May is always a special time of the year in education because that’s when we celebrate national Teacher Appreciation Week, which this year is being celebrated May 4-8.
I know the types of challenges teachers face because I come from a family with deep ties to education. My mother is a retired teacher. My father served on a local board of education for more than 30 years. And although I’m trained as an attorney, it’s been my privilege and my calling to practice in the education field for most of my adult life.
In the best of times, teachers face a challenging task. They have a new class every year that is filled with students who come from all different backgrounds and face their own unique set of challenges. In Kentucky, the chances are that more than half of those students will come from economically disadvantaged homes. A significant number of them may be homeless, have parents who are incarcerated, have a disability or speak another language.
Each year we ask our teachers to take their students, regardless of where they start, and ignite a love of learning in them. We ask them to help their students learn the skills they will need to find success after high school, whether that’s starting a job, getting a certificate or earning a college degree.
This year we’ve asked even more of our teachers when schools across the Commonwealth shut down to try to lessen the spread of the novel coronavirus (COVID-19). Since mid-March, we’ve asked all of our teachers to continue providing a high-quality education using non-traditional instruction. It has meant drastically changing they way they learned to teach, including emailing or texting students, reading a book aloud on YouTube, using Google classroom or holding Zoom meetings.
While many of our districts had been using the Non-Traditional Instruction Program for its original purpose – which has been limited to just 10 instructional days per year – we’ve been asking a lot more of our teachers this year. We have asked them to keep their students engaged and learning for week after week in a stressful and uncertain environment.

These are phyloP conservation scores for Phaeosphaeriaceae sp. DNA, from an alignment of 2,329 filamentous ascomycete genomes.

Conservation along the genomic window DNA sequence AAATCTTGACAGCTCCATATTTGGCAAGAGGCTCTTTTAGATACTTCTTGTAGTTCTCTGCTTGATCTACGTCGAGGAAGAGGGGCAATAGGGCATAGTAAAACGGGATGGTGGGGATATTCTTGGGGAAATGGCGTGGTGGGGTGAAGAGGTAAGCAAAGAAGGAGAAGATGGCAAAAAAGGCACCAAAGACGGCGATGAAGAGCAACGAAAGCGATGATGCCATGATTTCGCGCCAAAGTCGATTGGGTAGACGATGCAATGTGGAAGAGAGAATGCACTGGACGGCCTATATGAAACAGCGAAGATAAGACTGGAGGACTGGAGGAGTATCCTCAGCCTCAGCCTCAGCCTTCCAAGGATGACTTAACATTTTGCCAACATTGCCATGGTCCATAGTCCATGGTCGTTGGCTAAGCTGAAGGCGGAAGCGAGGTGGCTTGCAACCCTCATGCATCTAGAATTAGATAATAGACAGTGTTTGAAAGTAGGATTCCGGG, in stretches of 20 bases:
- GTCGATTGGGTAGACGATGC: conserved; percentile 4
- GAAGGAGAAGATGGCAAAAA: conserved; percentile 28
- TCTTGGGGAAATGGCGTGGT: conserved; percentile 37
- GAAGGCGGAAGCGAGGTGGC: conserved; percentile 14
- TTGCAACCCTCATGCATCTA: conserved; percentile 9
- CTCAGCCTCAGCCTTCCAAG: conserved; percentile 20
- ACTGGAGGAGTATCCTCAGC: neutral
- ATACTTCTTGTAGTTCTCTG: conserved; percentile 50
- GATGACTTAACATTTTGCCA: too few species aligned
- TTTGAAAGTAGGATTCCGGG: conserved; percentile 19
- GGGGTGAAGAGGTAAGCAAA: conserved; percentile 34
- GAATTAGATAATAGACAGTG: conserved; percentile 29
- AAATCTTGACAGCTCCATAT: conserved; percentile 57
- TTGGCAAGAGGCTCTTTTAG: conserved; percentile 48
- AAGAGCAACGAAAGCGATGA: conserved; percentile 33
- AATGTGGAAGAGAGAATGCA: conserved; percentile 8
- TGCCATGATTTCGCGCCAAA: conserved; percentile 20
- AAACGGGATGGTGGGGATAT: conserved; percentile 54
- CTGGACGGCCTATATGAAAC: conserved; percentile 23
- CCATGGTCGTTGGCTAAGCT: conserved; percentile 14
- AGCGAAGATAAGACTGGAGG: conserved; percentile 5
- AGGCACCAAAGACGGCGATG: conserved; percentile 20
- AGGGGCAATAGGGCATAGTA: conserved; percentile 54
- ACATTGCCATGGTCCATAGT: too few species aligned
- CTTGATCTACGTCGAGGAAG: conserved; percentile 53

I’m proud to say our teachers have stepped up to the plate. By using the hashtag #MyNTIKy, educators have been sharing with us and each other some of the phenomenal things they and their students have been doing. I’ve seen virtual music lessons, virtual field trips to dairy farms, counselors doing mental health check-in with their students and teachers holding parades through neighborhoods to let their students know they are thinking about them.
So, let’s all show some appreciation to our teachers this year. Check out the National Education Association website for cards you can use on social media to thank your favorite educator. Or check out the National PTA website to find creative ways to show your appreciation, including sharing emojis to show your child’s teacher what they mean in your life.
I am proud to say that I have spent my career working with and for Kentucky’s educators. Every day I’m reminded of the impact that my own teachers had and are still having upon my life. In a trying time, you all have been creative, flexible and devoted to your students. I hope that during national Teacher Appreciation Week and throughout the month of May, you know how much you mean to your students, their families and the Commonwealth as a whole.